Many Afloat.ie readers will go into Dublin as a matter of course five days a week as commuters. But that only gives a street-bound and narrow view of the city. It’s a different and fascinating place when you come in up the river. And when the bridges have been specially opened so that you can go all the way into the heart of town on the Liffey right up to the historic Customs House, it’s like a journey through the past with exciting glimpses of what the future may bring as the building industry starts to come back to life. W M Nixon reports on the weekend’s Cruising Association of Ireland Rally, which brought around three dozen boats of all shapes and sizes from many ports together to celebrate friendship, seafaring and the city.
They certainly kept themselves busy with this year’s annual Liffey Cruise of the CAI. With support from the City Council and Dublin Port, Rally Organiser John Leahy had put together a programme which maximised their time in the river, while providing enough opportunities to demonstrate manoeuvring skills in a variety of situations where breakdowns or misjudgements could easily have caused the expensive sound of breaking fibreglass.
It was a wonderful time to be in the city, for although the gentle Autumn day provided only the most occasional little flashes of sunshine, a gentle easterly breeze enabled the more enthusiastic to set gennakers or even spinnakers as they ran along a waterfront which is a bewildering mixture of the new and the half-built and the derelict, while the river itself was alive with kayaks and other small craft, suggesting that at last Dubliners are beginning to appreciate that there’s much more to the Liffey than simply being the separation zone between the civilized northsiders and the barbarous hordes lurking to the south of the watery divide.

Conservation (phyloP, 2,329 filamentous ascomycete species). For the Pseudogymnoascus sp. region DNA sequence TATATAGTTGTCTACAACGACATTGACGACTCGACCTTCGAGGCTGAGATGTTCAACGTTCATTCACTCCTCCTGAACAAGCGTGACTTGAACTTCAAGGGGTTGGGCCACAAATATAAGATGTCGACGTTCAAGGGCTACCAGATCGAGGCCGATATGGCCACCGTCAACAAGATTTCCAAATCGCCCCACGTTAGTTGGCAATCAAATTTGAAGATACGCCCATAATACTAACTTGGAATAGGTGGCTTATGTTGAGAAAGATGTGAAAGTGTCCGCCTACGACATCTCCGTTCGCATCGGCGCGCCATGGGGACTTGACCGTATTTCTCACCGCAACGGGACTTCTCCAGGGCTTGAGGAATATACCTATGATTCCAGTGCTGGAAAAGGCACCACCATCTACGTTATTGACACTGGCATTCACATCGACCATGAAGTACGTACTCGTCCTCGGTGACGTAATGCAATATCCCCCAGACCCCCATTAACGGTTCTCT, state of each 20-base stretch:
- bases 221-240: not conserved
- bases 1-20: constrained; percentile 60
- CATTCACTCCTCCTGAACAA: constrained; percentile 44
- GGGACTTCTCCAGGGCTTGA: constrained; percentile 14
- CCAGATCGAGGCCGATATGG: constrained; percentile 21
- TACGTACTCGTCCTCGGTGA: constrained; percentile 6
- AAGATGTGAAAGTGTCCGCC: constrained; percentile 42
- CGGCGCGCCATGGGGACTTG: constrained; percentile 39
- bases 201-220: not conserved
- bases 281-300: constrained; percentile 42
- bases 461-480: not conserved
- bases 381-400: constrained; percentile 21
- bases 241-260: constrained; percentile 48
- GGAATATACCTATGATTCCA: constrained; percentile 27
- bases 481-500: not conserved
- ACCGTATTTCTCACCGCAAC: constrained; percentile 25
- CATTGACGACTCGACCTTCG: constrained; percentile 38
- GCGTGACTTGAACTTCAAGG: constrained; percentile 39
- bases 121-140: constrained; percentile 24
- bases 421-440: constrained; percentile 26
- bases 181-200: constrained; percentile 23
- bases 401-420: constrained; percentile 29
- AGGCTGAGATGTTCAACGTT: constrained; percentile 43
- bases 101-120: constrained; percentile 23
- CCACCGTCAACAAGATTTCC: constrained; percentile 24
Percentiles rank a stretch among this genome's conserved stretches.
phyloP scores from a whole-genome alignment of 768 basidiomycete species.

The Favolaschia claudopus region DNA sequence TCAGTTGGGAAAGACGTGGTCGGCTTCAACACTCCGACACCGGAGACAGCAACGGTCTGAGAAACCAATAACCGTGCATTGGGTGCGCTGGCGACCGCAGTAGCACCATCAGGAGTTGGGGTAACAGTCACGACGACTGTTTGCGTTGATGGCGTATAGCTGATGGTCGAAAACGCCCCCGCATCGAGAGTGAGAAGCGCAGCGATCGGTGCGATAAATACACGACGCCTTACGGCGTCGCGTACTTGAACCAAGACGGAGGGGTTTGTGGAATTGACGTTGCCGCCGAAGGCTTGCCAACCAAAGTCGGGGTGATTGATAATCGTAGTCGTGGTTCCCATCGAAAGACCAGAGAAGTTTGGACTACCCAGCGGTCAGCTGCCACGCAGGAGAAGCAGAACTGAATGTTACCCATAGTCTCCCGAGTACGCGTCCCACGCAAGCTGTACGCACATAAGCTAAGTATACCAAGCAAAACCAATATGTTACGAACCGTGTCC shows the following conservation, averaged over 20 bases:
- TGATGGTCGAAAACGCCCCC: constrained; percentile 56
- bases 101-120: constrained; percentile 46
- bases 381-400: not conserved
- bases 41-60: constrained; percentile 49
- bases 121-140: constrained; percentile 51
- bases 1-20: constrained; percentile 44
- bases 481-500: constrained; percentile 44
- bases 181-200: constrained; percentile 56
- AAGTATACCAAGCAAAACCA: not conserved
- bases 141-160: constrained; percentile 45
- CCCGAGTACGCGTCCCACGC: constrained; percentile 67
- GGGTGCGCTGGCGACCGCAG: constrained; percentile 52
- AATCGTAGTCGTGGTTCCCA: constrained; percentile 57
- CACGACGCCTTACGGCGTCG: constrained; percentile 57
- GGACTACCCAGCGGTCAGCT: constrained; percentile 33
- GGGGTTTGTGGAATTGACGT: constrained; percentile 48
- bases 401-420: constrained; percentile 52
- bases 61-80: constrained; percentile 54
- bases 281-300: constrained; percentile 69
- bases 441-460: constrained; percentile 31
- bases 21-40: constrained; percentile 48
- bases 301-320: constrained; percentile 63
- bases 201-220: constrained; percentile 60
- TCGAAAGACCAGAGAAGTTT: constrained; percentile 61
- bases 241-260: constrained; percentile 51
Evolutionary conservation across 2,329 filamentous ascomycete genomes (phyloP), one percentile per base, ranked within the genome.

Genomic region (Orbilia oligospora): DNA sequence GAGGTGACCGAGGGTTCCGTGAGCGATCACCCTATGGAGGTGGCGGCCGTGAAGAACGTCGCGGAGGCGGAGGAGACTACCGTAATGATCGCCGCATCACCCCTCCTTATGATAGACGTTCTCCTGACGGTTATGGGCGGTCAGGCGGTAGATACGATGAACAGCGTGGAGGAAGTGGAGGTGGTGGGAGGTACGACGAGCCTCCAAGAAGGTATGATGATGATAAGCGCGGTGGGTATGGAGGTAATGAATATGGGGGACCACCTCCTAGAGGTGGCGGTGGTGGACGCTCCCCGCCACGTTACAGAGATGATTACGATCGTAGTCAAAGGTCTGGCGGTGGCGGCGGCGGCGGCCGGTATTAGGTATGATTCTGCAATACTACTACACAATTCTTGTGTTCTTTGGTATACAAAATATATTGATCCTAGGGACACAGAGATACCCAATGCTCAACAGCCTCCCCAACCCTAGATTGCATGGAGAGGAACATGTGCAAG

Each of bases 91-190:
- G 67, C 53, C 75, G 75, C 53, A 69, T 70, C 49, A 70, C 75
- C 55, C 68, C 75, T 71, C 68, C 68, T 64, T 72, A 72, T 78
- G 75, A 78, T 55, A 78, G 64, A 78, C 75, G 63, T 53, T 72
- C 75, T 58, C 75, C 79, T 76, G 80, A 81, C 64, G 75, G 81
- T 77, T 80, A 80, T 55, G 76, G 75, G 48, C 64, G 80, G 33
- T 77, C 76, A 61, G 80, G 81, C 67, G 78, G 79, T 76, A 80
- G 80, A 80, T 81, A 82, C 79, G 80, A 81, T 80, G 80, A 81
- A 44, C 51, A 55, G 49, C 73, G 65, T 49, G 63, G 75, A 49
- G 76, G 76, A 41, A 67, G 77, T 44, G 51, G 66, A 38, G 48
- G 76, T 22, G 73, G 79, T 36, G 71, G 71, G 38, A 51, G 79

On top of all this, the handsome German Tall Ship Gorch Fock was in port for an extended stay, and it had been arranged for the CAI to have their own dedicated and extended visit on board, arranged by Michael Byrne of Sail Training Ireland. As a bonus, close ahead of the Gorch Fock along the South Quays was the large expedition yacht Turmoil, a vessel of fascination in many ways. For she’s perfectly proportioned in the classic style of a trawler yacht, yet when you look at her for a minute it suddenly strikes you that she is actually all of four storeys high - as Jehan Ashmore of this parish pointed out recently, she is in fact as big as the new ships of the Irish Naval Service.
Contrasting styles – the unmistakable Gorch Fock, and ahead of her the workmanlike expedition yacht Turmoil. Photo: W M Nixon